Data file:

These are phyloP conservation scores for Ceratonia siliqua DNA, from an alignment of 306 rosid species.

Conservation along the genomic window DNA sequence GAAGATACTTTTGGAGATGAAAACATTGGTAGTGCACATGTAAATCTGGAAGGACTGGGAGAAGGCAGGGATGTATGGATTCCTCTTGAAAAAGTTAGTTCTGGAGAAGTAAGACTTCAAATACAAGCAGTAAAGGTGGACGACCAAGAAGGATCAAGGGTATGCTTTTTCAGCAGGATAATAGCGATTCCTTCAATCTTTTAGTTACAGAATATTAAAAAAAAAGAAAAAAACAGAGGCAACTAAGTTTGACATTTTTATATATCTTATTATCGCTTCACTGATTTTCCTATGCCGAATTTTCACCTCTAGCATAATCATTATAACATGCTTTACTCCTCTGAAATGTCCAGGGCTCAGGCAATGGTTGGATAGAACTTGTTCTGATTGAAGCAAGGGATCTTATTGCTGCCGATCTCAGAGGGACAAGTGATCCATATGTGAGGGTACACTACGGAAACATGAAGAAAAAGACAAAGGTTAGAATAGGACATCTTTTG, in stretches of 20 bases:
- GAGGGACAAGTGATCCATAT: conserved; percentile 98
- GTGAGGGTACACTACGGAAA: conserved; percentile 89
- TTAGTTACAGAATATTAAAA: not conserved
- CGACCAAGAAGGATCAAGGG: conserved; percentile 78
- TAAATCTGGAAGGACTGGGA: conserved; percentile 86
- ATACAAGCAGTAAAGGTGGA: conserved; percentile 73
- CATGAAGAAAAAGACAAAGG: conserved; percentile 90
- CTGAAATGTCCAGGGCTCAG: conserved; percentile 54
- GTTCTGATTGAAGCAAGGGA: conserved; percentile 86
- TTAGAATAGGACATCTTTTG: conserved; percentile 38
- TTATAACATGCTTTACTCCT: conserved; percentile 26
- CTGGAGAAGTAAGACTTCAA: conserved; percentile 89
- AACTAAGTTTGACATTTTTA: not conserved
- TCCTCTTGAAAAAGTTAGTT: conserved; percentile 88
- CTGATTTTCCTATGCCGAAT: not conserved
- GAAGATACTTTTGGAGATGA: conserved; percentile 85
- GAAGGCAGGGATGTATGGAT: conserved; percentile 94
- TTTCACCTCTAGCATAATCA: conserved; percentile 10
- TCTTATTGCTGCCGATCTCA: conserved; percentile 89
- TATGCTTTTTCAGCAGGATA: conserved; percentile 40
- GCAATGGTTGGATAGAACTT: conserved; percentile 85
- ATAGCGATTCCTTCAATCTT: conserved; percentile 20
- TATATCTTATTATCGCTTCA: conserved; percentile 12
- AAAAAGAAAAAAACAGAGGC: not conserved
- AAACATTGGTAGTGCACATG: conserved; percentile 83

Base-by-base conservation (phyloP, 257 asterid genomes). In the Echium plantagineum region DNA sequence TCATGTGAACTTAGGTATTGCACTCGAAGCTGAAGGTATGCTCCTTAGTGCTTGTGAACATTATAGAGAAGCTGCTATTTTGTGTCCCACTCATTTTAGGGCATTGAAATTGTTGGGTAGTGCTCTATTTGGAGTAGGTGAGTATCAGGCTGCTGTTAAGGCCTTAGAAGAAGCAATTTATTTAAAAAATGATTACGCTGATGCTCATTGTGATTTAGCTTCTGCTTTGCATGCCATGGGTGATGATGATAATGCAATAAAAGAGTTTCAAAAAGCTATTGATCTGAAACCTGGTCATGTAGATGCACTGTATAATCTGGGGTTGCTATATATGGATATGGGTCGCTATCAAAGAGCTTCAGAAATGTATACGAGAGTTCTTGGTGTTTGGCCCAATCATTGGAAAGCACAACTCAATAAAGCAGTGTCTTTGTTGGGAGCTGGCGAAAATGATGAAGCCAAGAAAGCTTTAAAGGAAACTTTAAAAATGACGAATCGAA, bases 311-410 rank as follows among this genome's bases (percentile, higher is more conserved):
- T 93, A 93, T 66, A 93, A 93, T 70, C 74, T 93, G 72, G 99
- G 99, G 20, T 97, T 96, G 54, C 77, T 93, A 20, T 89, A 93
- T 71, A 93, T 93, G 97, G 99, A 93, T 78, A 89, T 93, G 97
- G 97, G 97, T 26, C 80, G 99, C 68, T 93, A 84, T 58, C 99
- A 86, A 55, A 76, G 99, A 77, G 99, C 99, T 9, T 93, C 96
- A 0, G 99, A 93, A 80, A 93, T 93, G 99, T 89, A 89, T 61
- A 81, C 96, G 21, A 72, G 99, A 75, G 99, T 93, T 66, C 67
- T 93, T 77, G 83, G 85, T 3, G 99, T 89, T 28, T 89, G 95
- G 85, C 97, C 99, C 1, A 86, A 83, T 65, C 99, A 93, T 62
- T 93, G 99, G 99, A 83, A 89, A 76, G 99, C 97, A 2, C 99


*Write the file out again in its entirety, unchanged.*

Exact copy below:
These are phyloP conservation scores for Ceratonia siliqua DNA, from an alignment of 306 rosid species.

Conservation along the genomic window DNA sequence GAAGATACTTTTGGAGATGAAAACATTGGTAGTGCACATGTAAATCTGGAAGGACTGGGAGAAGGCAGGGATGTATGGATTCCTCTTGAAAAAGTTAGTTCTGGAGAAGTAAGACTTCAAATACAAGCAGTAAAGGTGGACGACCAAGAAGGATCAAGGGTATGCTTTTTCAGCAGGATAATAGCGATTCCTTCAATCTTTTAGTTACAGAATATTAAAAAAAAAGAAAAAAACAGAGGCAACTAAGTTTGACATTTTTATATATCTTATTATCGCTTCACTGATTTTCCTATGCCGAATTTTCACCTCTAGCATAATCATTATAACATGCTTTACTCCTCTGAAATGTCCAGGGCTCAGGCAATGGTTGGATAGAACTTGTTCTGATTGAAGCAAGGGATCTTATTGCTGCCGATCTCAGAGGGACAAGTGATCCATATGTGAGGGTACACTACGGAAACATGAAGAAAAAGACAAAGGTTAGAATAGGACATCTTTTG, in stretches of 20 bases:
- GAGGGACAAGTGATCCATAT: conserved; percentile 98
- GTGAGGGTACACTACGGAAA: conserved; percentile 89
- TTAGTTACAGAATATTAAAA: not conserved
- CGACCAAGAAGGATCAAGGG: conserved; percentile 78
- TAAATCTGGAAGGACTGGGA: conserved; percentile 86
- ATACAAGCAGTAAAGGTGGA: conserved; percentile 73
- CATGAAGAAAAAGACAAAGG: conserved; percentile 90
- CTGAAATGTCCAGGGCTCAG: conserved; percentile 54
- GTTCTGATTGAAGCAAGGGA: conserved; percentile 86
- TTAGAATAGGACATCTTTTG: conserved; percentile 38
- TTATAACATGCTTTACTCCT: conserved; percentile 26
- CTGGAGAAGTAAGACTTCAA: conserved; percentile 89
- AACTAAGTTTGACATTTTTA: not conserved
- TCCTCTTGAAAAAGTTAGTT: conserved; percentile 88
- CTGATTTTCCTATGCCGAAT: not conserved
- GAAGATACTTTTGGAGATGA: conserved; percentile 85
- GAAGGCAGGGATGTATGGAT: conserved; percentile 94
- TTTCACCTCTAGCATAATCA: conserved; percentile 10
- TCTTATTGCTGCCGATCTCA: conserved; percentile 89
- TATGCTTTTTCAGCAGGATA: conserved; percentile 40
- GCAATGGTTGGATAGAACTT: conserved; percentile 85
- ATAGCGATTCCTTCAATCTT: conserved; percentile 20
- TATATCTTATTATCGCTTCA: conserved; percentile 12
- AAAAAGAAAAAAACAGAGGC: not conserved
- AAACATTGGTAGTGCACATG: conserved; percentile 83

Base-by-base conservation (phyloP, 257 asterid genomes). In the Echium plantagineum region DNA sequence TCATGTGAACTTAGGTATTGCACTCGAAGCTGAAGGTATGCTCCTTAGTGCTTGTGAACATTATAGAGAAGCTGCTATTTTGTGTCCCACTCATTTTAGGGCATTGAAATTGTTGGGTAGTGCTCTATTTGGAGTAGGTGAGTATCAGGCTGCTGTTAAGGCCTTAGAAGAAGCAATTTATTTAAAAAATGATTACGCTGATGCTCATTGTGATTTAGCTTCTGCTTTGCATGCCATGGGTGATGATGATAATGCAATAAAAGAGTTTCAAAAAGCTATTGATCTGAAACCTGGTCATGTAGATGCACTGTATAATCTGGGGTTGCTATATATGGATATGGGTCGCTATCAAAGAGCTTCAGAAATGTATACGAGAGTTCTTGGTGTTTGGCCCAATCATTGGAAAGCACAACTCAATAAAGCAGTGTCTTTGTTGGGAGCTGGCGAAAATGATGAAGCCAAGAAAGCTTTAAAGGAAACTTTAAAAATGACGAATCGAA, bases 311-410 rank as follows among this genome's bases (percentile, higher is more conserved):
- T 93, A 93, T 66, A 93, A 93, T 70, C 74, T 93, G 72, G 99
- G 99, G 20, T 97, T 96, G 54, C 77, T 93, A 20, T 89, A 93
- T 71, A 93, T 93, G 97, G 99, A 93, T 78, A 89, T 93, G 97
- G 97, G 97, T 26, C 80, G 99, C 68, T 93, A 84, T 58, C 99
- A 86, A 55, A 76, G 99, A 77, G 99, C 99, T 9, T 93, C 96
- A 0, G 99, A 93, A 80, A 93, T 93, G 99, T 89, A 89, T 61
- A 81, C 96, G 21, A 72, G 99, A 75, G 99, T 93, T 66, C 67
- T 93, T 77, G 83, G 85, T 3, G 99, T 89, T 28, T 89, G 95
- G 85, C 97, C 99, C 1, A 86, A 83, T 65, C 99, A 93, T 62
- T 93, G 99, G 99, A 83, A 89, A 76, G 99, C 97, A 2, C 99